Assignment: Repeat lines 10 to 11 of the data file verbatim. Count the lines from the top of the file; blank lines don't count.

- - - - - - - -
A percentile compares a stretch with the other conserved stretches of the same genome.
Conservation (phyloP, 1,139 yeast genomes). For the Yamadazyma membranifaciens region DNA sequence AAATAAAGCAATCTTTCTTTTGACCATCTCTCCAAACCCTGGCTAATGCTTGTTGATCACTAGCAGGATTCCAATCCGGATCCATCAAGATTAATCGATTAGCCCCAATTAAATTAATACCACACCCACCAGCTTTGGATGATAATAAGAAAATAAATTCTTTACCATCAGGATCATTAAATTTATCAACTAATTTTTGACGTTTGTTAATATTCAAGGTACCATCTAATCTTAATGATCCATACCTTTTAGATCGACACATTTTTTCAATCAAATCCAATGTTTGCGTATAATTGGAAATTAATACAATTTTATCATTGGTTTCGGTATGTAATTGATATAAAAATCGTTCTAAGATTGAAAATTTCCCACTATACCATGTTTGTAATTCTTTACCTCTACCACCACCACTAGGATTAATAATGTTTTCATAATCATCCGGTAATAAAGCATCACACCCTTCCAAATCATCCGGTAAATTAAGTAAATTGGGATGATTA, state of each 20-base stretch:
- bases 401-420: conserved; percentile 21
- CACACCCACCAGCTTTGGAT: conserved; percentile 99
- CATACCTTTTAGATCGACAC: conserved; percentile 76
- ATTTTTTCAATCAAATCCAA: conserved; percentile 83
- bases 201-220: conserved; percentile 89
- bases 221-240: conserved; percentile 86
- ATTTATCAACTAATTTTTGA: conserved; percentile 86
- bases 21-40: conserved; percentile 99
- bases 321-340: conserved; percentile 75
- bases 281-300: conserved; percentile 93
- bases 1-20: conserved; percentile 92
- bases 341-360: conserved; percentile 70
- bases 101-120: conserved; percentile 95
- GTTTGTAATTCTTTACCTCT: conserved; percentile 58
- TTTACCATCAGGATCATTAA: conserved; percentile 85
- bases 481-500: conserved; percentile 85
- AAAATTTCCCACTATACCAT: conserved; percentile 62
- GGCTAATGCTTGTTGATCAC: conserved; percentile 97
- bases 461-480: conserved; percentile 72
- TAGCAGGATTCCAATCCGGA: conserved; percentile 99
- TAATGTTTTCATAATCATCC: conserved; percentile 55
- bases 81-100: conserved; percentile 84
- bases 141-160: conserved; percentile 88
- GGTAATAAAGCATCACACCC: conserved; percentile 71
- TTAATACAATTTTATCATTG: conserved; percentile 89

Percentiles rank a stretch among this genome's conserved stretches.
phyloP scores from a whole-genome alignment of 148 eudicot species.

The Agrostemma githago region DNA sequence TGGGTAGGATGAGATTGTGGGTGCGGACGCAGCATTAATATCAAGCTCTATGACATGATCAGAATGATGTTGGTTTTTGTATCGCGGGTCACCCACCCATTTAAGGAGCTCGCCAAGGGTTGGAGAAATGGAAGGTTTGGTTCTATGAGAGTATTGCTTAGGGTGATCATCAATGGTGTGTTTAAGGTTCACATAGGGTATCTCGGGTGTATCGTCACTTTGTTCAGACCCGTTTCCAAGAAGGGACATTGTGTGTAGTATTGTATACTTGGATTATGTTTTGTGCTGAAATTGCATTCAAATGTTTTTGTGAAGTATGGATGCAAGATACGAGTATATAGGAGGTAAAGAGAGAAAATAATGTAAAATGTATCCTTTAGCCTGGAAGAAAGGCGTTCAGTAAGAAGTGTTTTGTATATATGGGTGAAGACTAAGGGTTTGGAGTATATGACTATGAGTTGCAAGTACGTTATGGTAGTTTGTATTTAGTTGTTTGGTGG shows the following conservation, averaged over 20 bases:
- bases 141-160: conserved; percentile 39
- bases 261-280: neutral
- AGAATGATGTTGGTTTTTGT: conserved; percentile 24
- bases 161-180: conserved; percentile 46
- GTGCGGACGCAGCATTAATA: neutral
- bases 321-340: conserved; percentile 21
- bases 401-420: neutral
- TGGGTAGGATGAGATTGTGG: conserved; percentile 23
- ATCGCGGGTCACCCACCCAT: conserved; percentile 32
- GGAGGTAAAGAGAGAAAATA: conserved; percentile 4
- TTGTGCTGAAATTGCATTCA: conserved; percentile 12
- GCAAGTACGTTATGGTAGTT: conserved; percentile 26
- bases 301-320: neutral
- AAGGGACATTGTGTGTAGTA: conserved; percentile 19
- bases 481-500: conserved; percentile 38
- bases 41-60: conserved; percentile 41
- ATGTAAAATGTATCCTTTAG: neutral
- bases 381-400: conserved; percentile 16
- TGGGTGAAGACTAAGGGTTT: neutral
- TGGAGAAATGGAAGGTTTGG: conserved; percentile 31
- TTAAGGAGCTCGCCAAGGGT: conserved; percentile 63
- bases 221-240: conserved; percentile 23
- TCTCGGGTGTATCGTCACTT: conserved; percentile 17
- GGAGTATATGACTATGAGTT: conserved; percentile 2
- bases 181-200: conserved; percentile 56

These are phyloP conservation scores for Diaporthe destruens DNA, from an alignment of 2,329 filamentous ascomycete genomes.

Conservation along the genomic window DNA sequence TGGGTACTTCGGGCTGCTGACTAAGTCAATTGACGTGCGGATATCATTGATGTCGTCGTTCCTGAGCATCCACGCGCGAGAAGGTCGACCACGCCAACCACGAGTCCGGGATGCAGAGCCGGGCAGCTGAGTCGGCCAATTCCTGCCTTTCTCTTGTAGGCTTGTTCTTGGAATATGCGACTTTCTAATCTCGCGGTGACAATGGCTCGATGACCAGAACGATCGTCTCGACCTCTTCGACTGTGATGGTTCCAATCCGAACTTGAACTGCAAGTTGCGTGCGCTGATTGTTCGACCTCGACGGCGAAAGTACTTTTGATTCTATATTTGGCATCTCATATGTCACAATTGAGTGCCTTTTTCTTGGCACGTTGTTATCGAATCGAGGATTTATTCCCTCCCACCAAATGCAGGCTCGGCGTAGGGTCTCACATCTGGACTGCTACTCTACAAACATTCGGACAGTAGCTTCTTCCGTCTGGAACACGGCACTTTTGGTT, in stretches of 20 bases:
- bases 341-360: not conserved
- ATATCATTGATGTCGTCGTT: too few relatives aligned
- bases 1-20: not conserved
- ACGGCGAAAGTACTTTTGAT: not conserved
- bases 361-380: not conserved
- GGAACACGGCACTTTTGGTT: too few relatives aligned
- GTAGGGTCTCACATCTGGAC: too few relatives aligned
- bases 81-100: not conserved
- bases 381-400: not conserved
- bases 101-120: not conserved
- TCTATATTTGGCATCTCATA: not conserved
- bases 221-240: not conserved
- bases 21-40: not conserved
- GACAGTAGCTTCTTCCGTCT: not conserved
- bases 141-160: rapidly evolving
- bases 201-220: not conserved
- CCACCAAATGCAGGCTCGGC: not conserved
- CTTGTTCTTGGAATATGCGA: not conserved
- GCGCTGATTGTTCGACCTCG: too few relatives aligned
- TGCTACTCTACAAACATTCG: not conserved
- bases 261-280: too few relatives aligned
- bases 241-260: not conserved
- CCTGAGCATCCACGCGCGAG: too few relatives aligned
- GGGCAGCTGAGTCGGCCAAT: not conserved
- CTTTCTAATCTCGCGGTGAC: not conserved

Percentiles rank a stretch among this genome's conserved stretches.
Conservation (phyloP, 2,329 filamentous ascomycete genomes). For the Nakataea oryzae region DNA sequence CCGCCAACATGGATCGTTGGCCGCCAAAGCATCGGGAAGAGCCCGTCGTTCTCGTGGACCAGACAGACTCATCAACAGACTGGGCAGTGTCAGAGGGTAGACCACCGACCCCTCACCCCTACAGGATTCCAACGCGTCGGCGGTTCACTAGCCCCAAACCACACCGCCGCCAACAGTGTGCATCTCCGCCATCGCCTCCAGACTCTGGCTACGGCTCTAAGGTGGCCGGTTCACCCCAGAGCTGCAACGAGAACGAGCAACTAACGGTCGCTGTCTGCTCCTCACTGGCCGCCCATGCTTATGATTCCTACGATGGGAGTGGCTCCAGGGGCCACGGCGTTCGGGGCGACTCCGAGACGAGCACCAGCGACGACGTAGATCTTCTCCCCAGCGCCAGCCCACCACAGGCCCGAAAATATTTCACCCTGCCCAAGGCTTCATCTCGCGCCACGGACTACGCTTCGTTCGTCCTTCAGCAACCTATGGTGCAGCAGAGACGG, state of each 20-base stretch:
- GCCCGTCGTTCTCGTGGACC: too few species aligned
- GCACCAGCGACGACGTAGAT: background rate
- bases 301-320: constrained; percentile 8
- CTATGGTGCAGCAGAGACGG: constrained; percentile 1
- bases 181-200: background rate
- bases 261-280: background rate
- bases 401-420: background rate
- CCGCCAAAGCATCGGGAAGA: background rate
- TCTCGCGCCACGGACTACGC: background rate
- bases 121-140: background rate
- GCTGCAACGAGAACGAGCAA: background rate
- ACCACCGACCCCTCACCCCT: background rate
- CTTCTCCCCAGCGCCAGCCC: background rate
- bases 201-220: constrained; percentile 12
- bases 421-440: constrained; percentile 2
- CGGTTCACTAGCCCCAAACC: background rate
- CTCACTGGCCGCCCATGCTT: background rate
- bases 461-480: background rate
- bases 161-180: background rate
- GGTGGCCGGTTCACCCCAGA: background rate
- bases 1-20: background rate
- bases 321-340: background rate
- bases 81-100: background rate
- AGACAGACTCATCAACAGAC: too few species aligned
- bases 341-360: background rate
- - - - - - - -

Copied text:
- bases 21-40: conserved; percentile 99
- bases 321-340: conserved; percentile 75